03 Dec 08 - Brett Bottomley (Connecticut, USA), to Stickist.com:
I had the same experience as Jim with a replacement string from a bass set.
It sounded terrible. Kudos to SE for a great job of string selection.
15 January 08 - Glenn Poorman (Michigan, USA), to Stickwire:
The reason I originally used heavy bass was because I had this
notion that I needed it in order to get good "beef" backing up a
band. I've since decided that that was misguided and the light
strings give me plenty of beef.
17 October 06 - John Edmonds (NM), to Stickwire:
I've gone Gumby! I just switched one of my twin Grands from heavy
strings to lights. After all the setup tweaking, I'm having a
blast. I'm amazed at the depth of expression that slinky strings
add to a Stick. I used to use lights on a guitar, but I never
appreciated their dynamics as much then.
To my ear, nothing sounds as good for pure, single-note tone
as heavy strings. Their mass and stiffness sound thick and clear
the way lighter strings cannot. Losing this bothered me for about
ten minutes of playing on the lights. Then, as I got into their
exhilarating Gumbiness, I forgot about the
tone difference and could not stop playing.
My amp also loves the lights. At low volume, the strings
sound a bit thin and nasally, but with the amp up about halfway,
where its sweet spot begins, the light strings and the tubes
interact in such surprising ways. The combined expressiveness is
like that of no other instrument I've ever played.
Anyone else gone Gumby? If so, did you stick with lights or
go back to heavies?
13 April 06 - Ark Durkee (WI), to Stickwire:
The other factor that affects tone is of course string gauge. Balancing
length and gauge and all the other factors for even, consistent tone
Emmett has worked very hard at, and in my opinion it's why tone is
across most Sticks, and from Stick to Stick.
13 October 05 - Art Durkee (CA), to Stickwire:
As a bass player I prefer heavy gauge strings. As a Stick player I FAR prefer
light gauge strings, now that I've gotten used to them. The biggest plus, a
very light touch and quick responsiveness. I just played a gig where a local
bass player of some renown thought my Stick bass sound was
terrific-so, amp and
11 October 05 - Chris Merlo (NY), to Stickwire:
I'm a bass player, but I use light strings on the Stick. I feel they allow
for a greater range of dynamic expression and make for easier tapping. EQ
and amp the right way and you'll still get your thunderous bass approach.
11 October 05 - Sean Stirling (WA), to Stickwire:
Hi Paul, heavy is nice - very nice. Since you're used to them, I'd
go with the
heavies. I played my Grand Stick for years with the lighter strings
switched. It took a little time for my hands to adjust to them but
now the tone
is so-o-oh sweet. Go heavy! On the low end get the strings with
the open core
at the bridge screw and inquire about whether you need the extended bridge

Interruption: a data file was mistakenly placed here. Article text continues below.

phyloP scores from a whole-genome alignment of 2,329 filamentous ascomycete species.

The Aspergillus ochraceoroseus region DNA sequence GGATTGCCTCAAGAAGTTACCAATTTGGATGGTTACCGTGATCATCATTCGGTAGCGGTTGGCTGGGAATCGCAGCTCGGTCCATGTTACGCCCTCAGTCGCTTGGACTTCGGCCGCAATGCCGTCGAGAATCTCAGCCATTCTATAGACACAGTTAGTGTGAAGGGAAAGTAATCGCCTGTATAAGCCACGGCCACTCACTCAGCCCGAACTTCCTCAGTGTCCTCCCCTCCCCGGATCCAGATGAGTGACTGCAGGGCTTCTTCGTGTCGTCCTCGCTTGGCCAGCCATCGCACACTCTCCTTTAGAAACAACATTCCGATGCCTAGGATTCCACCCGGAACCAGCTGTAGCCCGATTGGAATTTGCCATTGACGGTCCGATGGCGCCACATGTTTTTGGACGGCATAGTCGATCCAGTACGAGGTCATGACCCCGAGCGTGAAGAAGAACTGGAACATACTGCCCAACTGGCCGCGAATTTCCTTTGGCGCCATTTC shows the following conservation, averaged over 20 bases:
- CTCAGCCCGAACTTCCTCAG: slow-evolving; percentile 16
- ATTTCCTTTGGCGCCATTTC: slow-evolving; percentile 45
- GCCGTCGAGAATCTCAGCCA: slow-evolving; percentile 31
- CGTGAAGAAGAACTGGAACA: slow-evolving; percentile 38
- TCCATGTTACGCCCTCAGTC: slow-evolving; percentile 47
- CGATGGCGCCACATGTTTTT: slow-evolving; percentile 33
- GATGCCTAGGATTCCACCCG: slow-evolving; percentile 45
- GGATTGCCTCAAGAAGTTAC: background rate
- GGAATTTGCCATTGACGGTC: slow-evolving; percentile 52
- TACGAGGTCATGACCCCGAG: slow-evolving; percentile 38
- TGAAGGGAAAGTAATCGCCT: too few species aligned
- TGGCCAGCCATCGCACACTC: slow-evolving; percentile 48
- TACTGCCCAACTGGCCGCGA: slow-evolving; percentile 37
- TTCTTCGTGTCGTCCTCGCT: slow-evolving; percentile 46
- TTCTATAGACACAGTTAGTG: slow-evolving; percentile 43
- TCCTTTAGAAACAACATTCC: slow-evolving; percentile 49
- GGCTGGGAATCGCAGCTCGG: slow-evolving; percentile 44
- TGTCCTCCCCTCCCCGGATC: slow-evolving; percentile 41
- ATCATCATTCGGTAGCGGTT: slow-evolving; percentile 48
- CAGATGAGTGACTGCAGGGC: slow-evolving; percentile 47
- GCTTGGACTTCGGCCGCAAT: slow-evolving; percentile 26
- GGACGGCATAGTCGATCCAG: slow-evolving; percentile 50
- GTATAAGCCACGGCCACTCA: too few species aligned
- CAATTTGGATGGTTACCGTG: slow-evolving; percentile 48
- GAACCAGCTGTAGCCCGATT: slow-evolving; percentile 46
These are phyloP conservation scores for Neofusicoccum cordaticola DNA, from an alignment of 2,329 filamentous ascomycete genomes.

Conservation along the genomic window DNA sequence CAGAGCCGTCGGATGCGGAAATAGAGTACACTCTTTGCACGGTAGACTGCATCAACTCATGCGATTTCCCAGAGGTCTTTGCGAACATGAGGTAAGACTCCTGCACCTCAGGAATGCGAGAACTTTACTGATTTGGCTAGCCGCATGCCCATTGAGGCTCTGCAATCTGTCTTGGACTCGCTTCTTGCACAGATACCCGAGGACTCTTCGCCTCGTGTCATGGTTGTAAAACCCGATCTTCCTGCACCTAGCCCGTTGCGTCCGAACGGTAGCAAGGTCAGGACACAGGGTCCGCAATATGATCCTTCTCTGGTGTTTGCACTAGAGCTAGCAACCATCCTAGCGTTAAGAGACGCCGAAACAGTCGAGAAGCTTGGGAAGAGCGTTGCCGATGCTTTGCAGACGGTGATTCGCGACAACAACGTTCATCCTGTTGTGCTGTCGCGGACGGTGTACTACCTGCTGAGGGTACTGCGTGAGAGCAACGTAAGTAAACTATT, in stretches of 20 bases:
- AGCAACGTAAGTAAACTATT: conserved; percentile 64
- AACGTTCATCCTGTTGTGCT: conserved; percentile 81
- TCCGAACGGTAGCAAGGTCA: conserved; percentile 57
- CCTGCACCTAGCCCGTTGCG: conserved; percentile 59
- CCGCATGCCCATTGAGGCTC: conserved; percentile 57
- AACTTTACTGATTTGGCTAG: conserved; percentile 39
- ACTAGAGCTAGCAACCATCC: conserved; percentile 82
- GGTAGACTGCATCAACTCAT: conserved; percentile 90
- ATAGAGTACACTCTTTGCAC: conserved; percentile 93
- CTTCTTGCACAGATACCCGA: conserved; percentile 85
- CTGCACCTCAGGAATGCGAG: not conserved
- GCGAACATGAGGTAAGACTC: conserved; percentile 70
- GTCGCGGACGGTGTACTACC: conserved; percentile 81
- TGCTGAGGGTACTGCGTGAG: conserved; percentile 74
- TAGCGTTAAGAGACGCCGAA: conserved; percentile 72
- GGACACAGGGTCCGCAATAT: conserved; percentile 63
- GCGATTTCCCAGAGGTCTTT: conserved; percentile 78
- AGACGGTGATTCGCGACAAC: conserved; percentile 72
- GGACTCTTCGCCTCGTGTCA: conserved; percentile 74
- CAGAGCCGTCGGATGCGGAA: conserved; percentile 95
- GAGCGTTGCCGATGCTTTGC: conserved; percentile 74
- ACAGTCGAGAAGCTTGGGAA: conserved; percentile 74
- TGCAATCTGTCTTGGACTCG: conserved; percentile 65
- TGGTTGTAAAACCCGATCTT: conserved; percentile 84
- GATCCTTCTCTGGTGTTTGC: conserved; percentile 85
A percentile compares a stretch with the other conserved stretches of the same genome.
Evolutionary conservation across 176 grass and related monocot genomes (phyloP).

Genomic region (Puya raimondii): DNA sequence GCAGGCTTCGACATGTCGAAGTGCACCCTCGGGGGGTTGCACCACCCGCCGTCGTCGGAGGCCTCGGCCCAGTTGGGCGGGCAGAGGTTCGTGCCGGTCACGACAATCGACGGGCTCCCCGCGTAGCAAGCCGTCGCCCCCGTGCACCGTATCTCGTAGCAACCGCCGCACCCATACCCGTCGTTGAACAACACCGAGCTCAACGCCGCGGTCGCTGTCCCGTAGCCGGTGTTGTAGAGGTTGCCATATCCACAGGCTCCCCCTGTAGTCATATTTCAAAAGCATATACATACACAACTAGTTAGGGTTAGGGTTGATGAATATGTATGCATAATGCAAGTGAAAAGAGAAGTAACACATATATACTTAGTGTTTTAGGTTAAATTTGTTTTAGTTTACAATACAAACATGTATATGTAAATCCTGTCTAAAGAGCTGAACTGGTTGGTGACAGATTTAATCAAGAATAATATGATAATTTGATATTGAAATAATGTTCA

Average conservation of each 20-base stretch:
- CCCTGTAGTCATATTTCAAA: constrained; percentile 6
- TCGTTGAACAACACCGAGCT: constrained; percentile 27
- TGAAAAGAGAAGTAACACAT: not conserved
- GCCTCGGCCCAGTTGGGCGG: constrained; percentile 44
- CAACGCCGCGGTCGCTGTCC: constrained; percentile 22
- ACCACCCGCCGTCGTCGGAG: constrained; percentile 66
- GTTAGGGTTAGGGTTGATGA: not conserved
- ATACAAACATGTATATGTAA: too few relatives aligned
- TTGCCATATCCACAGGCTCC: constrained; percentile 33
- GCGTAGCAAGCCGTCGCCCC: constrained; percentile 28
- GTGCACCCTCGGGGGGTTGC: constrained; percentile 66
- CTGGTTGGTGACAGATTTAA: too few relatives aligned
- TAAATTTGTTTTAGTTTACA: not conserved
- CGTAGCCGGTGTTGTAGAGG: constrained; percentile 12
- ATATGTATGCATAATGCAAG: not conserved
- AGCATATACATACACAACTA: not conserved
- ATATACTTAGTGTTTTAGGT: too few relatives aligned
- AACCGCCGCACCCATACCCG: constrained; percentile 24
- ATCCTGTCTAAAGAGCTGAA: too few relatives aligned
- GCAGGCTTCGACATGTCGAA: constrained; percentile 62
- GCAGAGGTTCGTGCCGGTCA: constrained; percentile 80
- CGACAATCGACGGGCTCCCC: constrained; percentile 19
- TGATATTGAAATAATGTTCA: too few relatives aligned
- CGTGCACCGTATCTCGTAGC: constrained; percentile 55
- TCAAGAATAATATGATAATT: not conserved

screws to accomodate those strings.
26 August 05 - Rob Martino (VA), to StickWire:
When I got my new Grand last year I had it set up with all heavy
gauge, and didn't find there to be
much problem with being able to tap softly. It's essential that the
truss rod has the fretboard straight with no relief. Any bow will
make tapping harder. I eventually switched to medium gauge melody
but find the gauge has much more to do with bending and vibrato ease
than ability to tap.
I also think it helps to have preamp gain/amplification
turned up higher than "normal" so that you get a solid sound when
13 December 02 - Greg Howard (VA), to Stickwire:
If you can find unwound strings that are long enough, those usually work fine. The big difference in SE strings is that Emmett actually mixes and matches strings from different brands to get a consistent feel across the different gauges within a set. It's great comfort to know that every time I restring my instrument it will sound the same as it always has, (though hopefully, my playing will have progressed a little:).
13 December 02 - Henrik Thygesen Poulsen (Denmark), to Stickwire:
In Denmark I usually pay more money for a 5-set of bass strings than I
pay for an entire set of strings for my 10 string at SE. So for me I have no gain in experimenting with putting sets together.
13 December 02 - Paul Frields (VA), to Stickwire:
Emmett has string sets custom made for Sticks, and not just the length and gauge is involved. There are also considerations of core thickness, wrap thickness (and number of wrappings), where the taper sits, and so forth. Not only that, but Emmett also tries numerous samples from the large batches he orders to ensure that there is a consistent tone across the entire set once installed on a Stick. Greg H. told me that when he was at S.E. for a while a few years ago, it was not uncommon for Emmett to send large batches of strings back for minor discrepancies, to insure that his customers were getting the very best sonic and material quality.
There is simply no way to make bass and guitar strings (no matter what the length) work on Stick. Many people who are new to Stick try to do this (I even tried once just to satisfy my curiosity), and are unanimous in the verdict that these strings simply do not reproduce tapping sounds with either clarity or pleasant tone. Overtones are harsh, fundamentals get lost (especially on the bass strings), and the notes sound inconsistent from one string to another. If you only have your own Stick to listen to, it's easy to mistake "brightness" for "good tone." But when you hear it against a Stick with genuine Stick strings, the difference is pronounced and unmistakable.
12 July 02 - Paul Frields (VA), to Stickwire:
Emmett is very choosy about his strings, and it is practically impossible to find better ones at the prices he offers. There are peculiarities about the core size and the winding gauge that are not going to be apparent, except possibly to an actual string maker -- if you were lucky enough to find such a person in your backyard. Therefore, strings made by other sources typically will suffer by comparison, and will be missing *a lot* of the fundamental frequencies when you tap a note, most noticeably in the lower bass strings. The difference is immediately apparent if you A/B a Stick with genuine strings against one with knockoffs.